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Thursday, July 10, 2014

Rep. Amos Thomas doing well following surgeries

Wednesday, December 26, 2007

Keeping a law office going can be difficult at times.

Keeping a law office going while also being a state legislator can be even more difficult, especially when you're facing surgery.

Brazil resident and Indiana State District 44 Representative Amos Thomas has been doing just that throughout the holidays.

Nearly one year ago, Thomas began noticing he had trouble walking up the steps of the Indiana Statehouse, something he had never had problems with before. The pain persisted, forcing Thomas to have a laminectomy earlier this month.

A laminectomy is a surgical procedure for treating spinal stenosis by relieving pressure on the spinal cord.

"The first hint I got of this was last winter walking up the steps of the state house," the 77-year-old Thomas said Monday. "I noticed my left leg was extremely weak."

Thomas -- who is an avid biker -- said the weakness got worse and he had difficulty walking during parades. In fact, he said he walked with a limp in some of the parades he participated in.

He elected to get a professional opinion and opted for surgery, which also included the removal of bone spurs.

"For months, I've been facing this problem," Thomas said. "Some people just live with it. "(The elderly) face it a lot, but they just put up with it because they don't want back surgery."

Only days after diagnosing the problem, Thomas had the surgery at St. Vincent Hospital, Indianapolis, on Dec. 13. Dr. Rick Sasso of The Spinal Group performed the procedure. According to Wikipedia.com, during the procedure, the lamina of the vertebra is removed or trimmed to widen the spinal canal and create more space for the spinal nerves.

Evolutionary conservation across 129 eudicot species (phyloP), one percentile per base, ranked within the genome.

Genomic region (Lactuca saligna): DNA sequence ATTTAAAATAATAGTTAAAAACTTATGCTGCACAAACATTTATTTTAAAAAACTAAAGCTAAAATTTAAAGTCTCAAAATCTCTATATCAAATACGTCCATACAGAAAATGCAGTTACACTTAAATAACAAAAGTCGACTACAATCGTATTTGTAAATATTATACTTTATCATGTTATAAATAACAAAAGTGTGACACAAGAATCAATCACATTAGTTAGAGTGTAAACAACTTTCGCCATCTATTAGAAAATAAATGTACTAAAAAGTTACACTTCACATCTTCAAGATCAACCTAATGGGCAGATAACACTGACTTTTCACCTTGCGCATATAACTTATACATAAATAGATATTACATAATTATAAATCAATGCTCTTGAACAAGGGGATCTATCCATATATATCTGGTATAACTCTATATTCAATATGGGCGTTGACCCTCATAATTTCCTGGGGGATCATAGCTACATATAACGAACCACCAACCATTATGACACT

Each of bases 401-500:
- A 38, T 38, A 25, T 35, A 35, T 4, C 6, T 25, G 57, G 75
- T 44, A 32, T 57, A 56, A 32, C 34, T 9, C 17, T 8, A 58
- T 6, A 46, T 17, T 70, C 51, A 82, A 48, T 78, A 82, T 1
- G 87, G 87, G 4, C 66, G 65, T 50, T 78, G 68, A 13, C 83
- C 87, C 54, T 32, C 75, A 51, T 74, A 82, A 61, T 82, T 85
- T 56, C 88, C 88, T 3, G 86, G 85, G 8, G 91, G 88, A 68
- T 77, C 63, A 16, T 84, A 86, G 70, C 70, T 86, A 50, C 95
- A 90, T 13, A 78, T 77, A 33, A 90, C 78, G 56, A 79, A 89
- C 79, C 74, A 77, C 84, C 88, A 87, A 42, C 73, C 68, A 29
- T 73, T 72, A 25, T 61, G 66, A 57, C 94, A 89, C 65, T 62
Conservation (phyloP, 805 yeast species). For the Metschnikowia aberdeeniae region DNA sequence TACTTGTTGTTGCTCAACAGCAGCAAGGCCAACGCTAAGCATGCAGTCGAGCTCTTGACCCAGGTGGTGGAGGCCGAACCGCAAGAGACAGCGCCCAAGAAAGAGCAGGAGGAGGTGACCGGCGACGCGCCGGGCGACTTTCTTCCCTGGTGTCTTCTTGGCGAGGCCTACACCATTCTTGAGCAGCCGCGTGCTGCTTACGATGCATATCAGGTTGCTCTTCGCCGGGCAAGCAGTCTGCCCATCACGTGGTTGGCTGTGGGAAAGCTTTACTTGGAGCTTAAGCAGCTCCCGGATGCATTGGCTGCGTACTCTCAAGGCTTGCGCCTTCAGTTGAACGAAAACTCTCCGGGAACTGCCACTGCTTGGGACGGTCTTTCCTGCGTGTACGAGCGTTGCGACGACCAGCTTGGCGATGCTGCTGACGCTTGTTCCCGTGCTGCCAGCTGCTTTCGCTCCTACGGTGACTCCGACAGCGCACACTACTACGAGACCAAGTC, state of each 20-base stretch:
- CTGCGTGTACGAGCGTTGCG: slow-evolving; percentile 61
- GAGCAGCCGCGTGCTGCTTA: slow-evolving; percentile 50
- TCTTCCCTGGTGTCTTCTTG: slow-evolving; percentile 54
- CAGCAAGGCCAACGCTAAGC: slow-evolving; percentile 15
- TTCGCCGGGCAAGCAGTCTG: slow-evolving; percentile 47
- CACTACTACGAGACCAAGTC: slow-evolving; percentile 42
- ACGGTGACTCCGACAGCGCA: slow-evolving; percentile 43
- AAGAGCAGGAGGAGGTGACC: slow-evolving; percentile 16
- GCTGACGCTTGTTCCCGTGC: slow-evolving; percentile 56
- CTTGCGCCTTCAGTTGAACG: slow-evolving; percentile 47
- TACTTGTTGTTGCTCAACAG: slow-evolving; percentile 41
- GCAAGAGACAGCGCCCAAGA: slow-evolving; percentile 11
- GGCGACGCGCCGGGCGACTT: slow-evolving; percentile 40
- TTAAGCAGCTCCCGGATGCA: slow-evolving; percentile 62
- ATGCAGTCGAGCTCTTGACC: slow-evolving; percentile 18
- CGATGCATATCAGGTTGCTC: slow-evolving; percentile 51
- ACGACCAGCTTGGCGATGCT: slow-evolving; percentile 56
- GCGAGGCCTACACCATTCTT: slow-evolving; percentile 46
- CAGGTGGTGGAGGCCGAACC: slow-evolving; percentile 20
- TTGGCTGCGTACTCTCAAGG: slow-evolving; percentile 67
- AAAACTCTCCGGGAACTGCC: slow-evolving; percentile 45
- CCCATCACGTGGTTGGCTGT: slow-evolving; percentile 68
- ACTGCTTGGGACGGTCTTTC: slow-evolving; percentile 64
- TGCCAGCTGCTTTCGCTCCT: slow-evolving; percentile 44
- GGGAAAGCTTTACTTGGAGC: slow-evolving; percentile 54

Thomas said his late wife, Mary, had the surgery six years ago so he was aware of the procedure.

"I knew what it was all about," he said.

Thomas was treated as an outpatient and released, but only days after the surgery, he began experiencing severe headaches, which he said were similar to migraines, although he had never experienced a

migraine before.

"When I lied down, (the headaches) would go away," he said. "When I'd stand, I'd get a headache.

Doctors informed Thomas the aches were spinal headaches caused by a leaking of spinal fluid.

They then performed a procedure on Thomas by creating a patch in the area. Thomas was allowed to get up from bed for certain things, but was basically bedridden for a couple of days.

However, after the second procedure, Thomas was back dealing with legislation. "That is something that doesn't happen very often," he said. "It's not considered a really big problem if you catch it in time."

Still, Thomas fell behind with some of his normal duties.

"I got my Christmas cards out late," he said. "But I guess they're better late than never."



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